Table of Contents

1. Introduction

1.1. TRex traffic generator

TRex traffic generator is a tool designed to benchmark platforms using realistic traffic.

One of the tools through which TRex can be learned and tested is a virtual machine instance, fully simulating TRex without the need for any additional hardware.

1.1.1. TRex Virtual Machine

The TRex Virtual Machine is based on Oracle’s Virtual Box freeware.

It is designed to enable TRex newbies to explore this tool without any special resources.

2. Setup and Usage

2.1. Setup

In order to use TRex VM, there are several easy steps to follow:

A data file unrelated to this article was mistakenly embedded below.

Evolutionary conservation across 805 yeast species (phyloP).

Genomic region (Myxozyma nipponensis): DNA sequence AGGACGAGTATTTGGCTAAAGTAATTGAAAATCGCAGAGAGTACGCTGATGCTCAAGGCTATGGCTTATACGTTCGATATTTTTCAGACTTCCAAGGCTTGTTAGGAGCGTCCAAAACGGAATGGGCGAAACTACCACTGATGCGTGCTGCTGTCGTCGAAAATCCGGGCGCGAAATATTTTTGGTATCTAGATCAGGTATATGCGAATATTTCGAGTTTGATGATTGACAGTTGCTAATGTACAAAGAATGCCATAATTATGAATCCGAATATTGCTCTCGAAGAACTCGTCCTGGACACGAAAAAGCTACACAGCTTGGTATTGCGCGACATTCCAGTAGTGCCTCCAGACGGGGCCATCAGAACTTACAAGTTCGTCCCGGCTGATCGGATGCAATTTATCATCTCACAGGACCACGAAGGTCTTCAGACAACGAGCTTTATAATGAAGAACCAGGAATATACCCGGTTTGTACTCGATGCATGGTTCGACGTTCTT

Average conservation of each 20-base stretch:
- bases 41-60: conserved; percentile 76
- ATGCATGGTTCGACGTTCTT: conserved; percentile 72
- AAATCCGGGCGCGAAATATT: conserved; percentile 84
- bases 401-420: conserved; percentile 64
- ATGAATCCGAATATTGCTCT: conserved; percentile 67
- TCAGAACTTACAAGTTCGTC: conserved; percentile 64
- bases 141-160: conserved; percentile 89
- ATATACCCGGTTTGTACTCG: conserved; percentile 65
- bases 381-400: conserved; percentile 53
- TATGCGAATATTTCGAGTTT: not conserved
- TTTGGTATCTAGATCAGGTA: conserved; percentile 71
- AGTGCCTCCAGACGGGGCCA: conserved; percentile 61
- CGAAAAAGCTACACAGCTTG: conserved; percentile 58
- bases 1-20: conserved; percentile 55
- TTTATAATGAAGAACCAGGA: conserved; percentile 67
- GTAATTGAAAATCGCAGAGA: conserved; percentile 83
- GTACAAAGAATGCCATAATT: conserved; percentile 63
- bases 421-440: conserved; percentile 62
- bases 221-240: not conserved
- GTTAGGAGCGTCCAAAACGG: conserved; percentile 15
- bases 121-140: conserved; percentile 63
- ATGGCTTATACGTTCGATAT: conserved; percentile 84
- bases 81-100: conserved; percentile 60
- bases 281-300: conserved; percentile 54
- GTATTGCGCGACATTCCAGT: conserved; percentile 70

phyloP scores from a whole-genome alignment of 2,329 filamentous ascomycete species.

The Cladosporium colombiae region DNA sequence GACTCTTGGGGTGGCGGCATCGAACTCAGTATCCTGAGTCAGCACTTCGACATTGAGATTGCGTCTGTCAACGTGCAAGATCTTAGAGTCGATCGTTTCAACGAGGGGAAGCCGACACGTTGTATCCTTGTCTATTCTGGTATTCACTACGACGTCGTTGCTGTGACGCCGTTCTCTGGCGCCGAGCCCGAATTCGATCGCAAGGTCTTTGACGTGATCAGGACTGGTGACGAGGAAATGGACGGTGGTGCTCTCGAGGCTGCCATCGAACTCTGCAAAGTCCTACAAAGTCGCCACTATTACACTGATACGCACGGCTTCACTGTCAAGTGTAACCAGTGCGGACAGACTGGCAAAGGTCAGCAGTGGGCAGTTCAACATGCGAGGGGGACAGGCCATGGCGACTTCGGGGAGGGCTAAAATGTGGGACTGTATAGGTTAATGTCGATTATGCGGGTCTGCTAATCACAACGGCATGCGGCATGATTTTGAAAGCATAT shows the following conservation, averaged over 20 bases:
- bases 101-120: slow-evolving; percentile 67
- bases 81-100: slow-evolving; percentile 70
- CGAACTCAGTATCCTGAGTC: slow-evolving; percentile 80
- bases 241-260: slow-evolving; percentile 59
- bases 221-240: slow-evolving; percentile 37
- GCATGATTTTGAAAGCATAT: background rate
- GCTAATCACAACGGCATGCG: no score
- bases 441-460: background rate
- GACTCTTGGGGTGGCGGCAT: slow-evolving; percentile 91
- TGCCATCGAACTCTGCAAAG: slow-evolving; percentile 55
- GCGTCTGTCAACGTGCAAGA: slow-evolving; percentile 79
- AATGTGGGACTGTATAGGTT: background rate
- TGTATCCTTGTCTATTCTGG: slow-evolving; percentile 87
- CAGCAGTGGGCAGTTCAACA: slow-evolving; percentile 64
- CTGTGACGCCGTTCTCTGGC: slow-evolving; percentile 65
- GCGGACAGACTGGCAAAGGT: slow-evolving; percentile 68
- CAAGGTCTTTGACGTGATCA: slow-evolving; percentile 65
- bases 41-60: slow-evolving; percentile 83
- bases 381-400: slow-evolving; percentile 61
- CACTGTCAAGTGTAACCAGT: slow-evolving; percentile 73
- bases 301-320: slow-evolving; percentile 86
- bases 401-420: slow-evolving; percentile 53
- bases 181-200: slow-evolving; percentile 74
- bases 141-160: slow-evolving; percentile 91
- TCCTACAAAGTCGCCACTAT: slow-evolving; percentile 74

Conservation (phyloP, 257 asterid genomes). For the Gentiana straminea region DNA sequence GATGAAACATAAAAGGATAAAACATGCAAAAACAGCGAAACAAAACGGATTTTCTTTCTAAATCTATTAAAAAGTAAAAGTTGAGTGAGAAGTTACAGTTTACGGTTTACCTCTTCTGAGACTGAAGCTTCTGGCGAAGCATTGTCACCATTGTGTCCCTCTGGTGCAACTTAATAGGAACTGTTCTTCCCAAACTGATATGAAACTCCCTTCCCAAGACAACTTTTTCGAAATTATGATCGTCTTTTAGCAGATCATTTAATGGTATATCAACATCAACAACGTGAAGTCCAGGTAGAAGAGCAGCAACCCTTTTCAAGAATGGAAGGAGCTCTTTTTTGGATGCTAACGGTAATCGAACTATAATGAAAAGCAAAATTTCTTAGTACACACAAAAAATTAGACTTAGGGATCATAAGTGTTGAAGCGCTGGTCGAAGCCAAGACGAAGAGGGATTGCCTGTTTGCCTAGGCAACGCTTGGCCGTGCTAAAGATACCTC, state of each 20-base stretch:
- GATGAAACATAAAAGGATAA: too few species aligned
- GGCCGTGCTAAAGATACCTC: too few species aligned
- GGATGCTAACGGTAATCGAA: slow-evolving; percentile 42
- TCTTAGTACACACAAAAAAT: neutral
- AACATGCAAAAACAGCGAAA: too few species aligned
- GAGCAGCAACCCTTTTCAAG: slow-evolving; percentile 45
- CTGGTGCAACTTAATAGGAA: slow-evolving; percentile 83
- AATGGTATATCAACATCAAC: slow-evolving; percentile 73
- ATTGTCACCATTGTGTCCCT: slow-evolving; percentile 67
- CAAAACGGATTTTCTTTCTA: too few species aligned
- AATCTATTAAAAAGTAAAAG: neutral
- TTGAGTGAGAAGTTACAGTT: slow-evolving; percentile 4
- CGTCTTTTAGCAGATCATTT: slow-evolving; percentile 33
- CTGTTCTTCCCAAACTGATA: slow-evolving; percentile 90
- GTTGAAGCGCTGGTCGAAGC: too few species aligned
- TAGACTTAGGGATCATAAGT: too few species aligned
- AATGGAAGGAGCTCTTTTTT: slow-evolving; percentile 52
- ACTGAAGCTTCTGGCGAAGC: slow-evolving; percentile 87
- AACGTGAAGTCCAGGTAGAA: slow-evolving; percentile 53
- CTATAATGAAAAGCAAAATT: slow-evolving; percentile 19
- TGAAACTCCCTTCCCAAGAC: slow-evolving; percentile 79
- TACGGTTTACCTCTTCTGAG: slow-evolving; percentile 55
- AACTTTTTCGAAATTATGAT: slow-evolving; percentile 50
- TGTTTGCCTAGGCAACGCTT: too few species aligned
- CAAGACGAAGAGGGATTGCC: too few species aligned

1. Download and install Oracle VM Virtual Box Manager (VB download link).
    During installation you will be asked to allow the installation of system devices component interactions. Allow it.

  2. Download the latest TRex VM by clicking on this link. Notice that this is the latest VM image, not the latest TRex version. This can be used for demonstration purposes. After installation, you can upgrade to latest TRex image if needed (Instructions below).

  3. Open Oracle VM Virtual Box application installed at step 1.

  4. Under File tab, select Import Appliance. The following screen will apear:

Figure 1. VM import screen
  1. Browse and select the .ova file you have downloaded at step 2, and click continue.

  2. Click Next, and then make sure that the 'Reinitialize the MAC address of all network cards checkbox is not selected.

  3. Click import and wait for the import process to finish. That’s it! you’re all good and set to go!